He landed Correia and Mike Pelfrey, the latter of whom will repeat free agency this fall after a frustrating season of occasional effectiveness and some terrible setbacks.
There are some intriguing free agents available this winter, though the best ones will cost more than the Twins ever have spent on signing a player from another organization. Ervin Santana, for instance, is only 30 and posted a 3.16 ERA for the Royals in 205 innings, a high point in an up-and-down career. Soon-to-be-30 Matt Garza, who came up through the Twins system, has won 10 games four times since being traded away. Scott Feldman is also only 30 and owns a 4.13 ERA over the past three seasons with fewer than one homer per nine innings, despite playing in home-run bandboxes for the Rangers, Cubs and Orioles. Phil Hughes is 27, and while his ERA has been above 5.00 in two of his past three seasons, he has a career 4.10 ERA away from Yankee Stadium.
Ryan could also swing a trade, similar to those he pulled off last winter to bring Alex Meyer and Trevor May, two prospects the organization hopes form the top of the rotation starting in 2016 or so. But the major league roster has few obvious trade chips this time, and trading minor-league prospects is something the Twins always are loathe to do.
The usual suspects
That leaves the Twins’ own farm system as a primary provider of pitching — and the short-term outlook isn’t good.
“Do we have arms ready to step in next year and make this rotation? No,” Gardenhire said bluntly. “We’ve got candidates, lots of candidates, but are they the guys who are going to turn you around? Are they ready to do that? I don’t think so. … If they were ready, they’d have come up here already.”
He’s probably right about that, considering that aside from Pelfrey and Correia, every Twins starting pitcher this season also pitched for Class AAA Rochester at some point. The Twins have scoured their own system for major league-ready talent, have tried nearly everyone, but have found nobody who throws hard, strikes batters out and is consistent and reliable.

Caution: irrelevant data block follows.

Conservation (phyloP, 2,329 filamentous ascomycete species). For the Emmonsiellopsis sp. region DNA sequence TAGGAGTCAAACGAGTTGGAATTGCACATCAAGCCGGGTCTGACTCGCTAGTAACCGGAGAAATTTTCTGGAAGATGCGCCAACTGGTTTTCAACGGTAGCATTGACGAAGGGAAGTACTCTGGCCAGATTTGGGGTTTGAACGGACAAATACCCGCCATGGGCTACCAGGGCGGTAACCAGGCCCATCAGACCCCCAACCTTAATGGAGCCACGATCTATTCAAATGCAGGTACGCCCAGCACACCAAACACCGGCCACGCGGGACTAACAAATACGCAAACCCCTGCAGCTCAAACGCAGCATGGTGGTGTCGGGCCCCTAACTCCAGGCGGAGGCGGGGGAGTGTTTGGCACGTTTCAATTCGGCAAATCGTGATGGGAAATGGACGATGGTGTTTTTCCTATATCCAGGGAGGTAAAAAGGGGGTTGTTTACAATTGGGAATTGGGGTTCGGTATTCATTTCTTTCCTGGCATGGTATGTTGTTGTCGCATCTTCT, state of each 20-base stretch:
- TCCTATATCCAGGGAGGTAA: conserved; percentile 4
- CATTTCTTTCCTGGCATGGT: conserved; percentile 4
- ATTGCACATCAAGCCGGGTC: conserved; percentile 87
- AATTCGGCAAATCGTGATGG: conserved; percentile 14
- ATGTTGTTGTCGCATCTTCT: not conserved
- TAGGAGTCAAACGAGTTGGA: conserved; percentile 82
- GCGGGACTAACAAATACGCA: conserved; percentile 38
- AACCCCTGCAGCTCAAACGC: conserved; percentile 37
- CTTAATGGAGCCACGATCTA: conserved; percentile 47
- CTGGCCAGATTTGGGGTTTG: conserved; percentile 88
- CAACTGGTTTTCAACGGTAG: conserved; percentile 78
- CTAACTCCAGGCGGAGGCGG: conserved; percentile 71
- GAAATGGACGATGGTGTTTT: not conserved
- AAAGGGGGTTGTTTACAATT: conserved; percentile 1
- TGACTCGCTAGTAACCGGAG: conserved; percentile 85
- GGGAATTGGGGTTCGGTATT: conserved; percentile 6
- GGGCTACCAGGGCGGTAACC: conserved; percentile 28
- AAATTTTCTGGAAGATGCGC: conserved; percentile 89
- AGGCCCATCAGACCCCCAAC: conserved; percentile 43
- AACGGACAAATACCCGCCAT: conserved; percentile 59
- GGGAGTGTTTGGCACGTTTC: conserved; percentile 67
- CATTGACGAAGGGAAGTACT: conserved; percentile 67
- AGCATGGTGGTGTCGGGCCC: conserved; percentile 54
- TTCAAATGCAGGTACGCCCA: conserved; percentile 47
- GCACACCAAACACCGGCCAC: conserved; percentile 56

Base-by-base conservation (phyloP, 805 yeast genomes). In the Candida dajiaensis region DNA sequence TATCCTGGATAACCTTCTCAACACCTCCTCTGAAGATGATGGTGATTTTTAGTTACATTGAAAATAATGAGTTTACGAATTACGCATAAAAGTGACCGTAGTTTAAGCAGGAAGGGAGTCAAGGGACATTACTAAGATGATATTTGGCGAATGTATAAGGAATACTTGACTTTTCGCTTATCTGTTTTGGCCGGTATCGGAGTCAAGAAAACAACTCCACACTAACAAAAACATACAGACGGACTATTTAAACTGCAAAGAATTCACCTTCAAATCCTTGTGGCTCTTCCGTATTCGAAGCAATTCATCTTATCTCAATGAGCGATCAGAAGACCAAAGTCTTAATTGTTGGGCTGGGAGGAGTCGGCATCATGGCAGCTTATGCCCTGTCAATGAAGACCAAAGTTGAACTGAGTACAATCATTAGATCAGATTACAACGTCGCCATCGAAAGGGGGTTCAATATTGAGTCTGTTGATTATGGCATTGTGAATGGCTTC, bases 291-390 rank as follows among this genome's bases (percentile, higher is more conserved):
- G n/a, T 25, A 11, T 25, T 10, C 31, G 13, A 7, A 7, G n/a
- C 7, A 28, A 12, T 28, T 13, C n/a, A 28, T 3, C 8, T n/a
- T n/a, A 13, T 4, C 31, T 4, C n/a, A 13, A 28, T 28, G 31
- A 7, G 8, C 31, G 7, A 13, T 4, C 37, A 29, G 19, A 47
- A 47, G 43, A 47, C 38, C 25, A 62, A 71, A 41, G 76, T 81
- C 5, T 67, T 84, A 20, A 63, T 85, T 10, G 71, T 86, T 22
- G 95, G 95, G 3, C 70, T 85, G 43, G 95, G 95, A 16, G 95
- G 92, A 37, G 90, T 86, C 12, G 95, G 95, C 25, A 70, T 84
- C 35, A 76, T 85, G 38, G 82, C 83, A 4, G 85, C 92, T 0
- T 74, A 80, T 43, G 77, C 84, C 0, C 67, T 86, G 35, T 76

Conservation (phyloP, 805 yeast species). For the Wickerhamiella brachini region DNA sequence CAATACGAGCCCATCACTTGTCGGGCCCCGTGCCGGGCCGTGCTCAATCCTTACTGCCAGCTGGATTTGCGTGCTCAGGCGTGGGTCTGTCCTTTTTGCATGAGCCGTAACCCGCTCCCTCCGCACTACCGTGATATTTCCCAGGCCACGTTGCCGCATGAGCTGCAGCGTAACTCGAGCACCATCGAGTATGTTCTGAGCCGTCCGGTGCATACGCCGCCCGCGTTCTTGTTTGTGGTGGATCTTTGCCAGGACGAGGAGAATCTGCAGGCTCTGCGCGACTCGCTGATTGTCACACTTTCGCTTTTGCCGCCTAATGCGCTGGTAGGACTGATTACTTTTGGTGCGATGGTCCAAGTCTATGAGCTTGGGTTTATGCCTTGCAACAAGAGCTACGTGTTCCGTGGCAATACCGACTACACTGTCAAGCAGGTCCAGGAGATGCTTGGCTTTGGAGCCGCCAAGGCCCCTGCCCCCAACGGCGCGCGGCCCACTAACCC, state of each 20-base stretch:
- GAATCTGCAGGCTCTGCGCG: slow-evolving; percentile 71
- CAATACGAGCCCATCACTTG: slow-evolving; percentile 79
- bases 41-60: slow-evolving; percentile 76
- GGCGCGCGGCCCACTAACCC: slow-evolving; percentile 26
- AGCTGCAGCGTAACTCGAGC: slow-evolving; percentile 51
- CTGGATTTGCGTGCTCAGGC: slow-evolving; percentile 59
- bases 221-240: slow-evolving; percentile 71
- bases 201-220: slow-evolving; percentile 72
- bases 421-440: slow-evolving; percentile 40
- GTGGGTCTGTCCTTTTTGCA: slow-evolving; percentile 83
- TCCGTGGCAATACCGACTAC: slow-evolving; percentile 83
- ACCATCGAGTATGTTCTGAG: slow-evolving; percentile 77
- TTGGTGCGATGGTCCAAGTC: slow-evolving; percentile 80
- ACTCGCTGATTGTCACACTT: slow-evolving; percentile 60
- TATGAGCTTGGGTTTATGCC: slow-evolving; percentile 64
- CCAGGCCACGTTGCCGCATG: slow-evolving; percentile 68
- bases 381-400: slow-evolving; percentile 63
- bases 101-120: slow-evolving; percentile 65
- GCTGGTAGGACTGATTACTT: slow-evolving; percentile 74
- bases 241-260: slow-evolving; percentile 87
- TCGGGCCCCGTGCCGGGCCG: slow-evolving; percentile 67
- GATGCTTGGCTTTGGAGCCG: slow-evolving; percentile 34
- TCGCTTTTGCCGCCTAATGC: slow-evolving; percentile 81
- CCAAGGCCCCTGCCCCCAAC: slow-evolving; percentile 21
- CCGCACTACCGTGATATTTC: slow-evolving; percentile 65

That’s not true in the lower minors, where rookie-level Elizabethton had the best staff in the Appalachian League, where Cedar Rapids was teeming with promising arms, where fourth overall pick Kohl Stewart will begin his pro career in earnest next spring.
But for 2014? Cross your fingers.
Kyle Gibson will be given another shot, this time with more appropriate expectations, after his 10-start tryout flamed out with a 6.53 ERA.
“The experience I got, even though there was quite a bit of failure, it’s something I can learn from,” Gibson, the Twins’ No. 1 pick in 2008, said gamely. “Attacking is one thing that’s been a struggle for me, just getting strike one and strike two as fast as possible. Getting ahead of hitters and controlling at-bats.”
Deduno is all but certain to be projected as a starter, now that the shoulder ache that ruined his last couple of starts before surgery has been taken care of in arthroscopic surgery. He’s the one true strikeout pitcher the Twins possess in the rotation, though it’s combined with some wildness.
Anthony Swarzak has had a terrific season as the Twins’ long reliever and likely will get another look. His darkhorse candidacy has a notable supporter. Swarzak “is getting overlooked a lot,” catcher Joe Mauer said.
“The last couple of years, he comes in there and does a great job, attacking hitters and giving us a chance to win.”
After that, however, the Twins must trust that the usual suspects find a new pitch, develop better control or create better velocity. The status quo isn’t good enough for pitchers such as Scott Diamond, Pedro Hernandez and Liam Hendriks. Or Worley, the Twins’ Opening Day starter, who washed out with a 7.21 ERA.
“It’s a building process,” Gardenhire said. “It’s trying to find a few more good arms to get us through our system. We’ve got good arms, but they’re not ready yet. We have to find more arms, more guys to compete — guys who can be top-of-the-line starters, not just everyday Joes.”